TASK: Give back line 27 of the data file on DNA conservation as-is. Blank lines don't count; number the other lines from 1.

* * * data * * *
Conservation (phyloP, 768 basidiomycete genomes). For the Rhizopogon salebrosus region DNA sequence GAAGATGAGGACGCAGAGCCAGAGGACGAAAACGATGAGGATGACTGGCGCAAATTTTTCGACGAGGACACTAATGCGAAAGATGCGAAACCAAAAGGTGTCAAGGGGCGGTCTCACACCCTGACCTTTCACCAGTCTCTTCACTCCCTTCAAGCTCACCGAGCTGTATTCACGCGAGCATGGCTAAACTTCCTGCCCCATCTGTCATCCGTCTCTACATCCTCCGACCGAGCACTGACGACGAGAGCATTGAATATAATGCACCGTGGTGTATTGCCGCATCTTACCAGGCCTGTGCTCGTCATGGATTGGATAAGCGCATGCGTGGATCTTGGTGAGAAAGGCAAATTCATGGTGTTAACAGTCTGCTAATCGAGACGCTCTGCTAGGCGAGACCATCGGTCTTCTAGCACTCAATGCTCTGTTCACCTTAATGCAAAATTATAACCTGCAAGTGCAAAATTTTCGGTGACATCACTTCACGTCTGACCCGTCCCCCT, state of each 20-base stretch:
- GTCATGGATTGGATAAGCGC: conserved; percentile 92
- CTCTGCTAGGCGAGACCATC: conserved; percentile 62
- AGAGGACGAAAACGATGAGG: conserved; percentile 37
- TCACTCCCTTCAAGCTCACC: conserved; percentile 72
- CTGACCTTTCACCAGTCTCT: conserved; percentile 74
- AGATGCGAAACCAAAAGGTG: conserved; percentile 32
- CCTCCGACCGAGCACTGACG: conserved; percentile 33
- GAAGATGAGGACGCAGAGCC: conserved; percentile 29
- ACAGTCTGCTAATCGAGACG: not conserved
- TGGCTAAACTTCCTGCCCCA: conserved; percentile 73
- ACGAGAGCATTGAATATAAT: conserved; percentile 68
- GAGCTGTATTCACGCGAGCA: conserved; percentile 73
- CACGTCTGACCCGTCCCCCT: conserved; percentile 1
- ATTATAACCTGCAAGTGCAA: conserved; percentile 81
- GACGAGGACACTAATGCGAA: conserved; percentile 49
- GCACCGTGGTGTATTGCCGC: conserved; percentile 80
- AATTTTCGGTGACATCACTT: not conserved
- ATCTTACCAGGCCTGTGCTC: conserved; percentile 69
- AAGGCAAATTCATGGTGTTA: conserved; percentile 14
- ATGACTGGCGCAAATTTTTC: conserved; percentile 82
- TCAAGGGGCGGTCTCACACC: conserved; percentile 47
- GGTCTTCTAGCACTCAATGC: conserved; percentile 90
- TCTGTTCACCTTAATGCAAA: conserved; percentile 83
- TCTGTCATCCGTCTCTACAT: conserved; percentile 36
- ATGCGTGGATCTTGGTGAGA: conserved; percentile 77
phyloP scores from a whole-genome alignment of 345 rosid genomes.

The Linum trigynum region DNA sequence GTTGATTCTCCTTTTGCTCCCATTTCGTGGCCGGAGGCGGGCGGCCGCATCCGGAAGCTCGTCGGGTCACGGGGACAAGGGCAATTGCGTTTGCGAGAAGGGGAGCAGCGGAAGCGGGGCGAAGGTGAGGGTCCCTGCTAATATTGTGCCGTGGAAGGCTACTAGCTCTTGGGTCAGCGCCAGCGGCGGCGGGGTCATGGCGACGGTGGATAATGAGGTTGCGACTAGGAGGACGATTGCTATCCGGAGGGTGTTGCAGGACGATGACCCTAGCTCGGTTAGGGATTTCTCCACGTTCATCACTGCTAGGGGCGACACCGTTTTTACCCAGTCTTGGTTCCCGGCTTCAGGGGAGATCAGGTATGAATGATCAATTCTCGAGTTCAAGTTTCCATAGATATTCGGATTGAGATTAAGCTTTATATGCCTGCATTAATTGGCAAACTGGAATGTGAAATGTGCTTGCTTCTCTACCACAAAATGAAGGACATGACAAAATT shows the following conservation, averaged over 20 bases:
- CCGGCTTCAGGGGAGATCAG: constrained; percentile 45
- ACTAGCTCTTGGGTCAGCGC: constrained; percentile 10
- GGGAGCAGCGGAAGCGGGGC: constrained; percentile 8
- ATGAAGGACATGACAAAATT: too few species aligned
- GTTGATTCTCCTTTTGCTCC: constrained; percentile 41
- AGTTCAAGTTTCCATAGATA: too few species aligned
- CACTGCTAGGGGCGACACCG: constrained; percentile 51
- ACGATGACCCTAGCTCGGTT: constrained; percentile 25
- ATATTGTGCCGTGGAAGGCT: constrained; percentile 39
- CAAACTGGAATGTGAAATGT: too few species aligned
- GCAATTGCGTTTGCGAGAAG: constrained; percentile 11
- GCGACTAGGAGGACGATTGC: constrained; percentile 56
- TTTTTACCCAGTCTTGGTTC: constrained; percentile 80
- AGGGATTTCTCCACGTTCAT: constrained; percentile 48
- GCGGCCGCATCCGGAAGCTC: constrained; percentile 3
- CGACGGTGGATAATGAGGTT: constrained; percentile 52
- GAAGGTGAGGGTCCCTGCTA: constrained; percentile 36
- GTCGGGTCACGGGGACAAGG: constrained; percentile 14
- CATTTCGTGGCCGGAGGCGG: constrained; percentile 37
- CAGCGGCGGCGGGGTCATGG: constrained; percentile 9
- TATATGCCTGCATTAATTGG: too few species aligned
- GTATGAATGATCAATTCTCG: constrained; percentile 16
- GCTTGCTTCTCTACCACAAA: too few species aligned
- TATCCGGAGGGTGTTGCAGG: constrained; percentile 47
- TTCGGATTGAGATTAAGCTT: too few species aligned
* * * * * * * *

phyloP scores from a whole-genome alignment of 345 rosid genomes.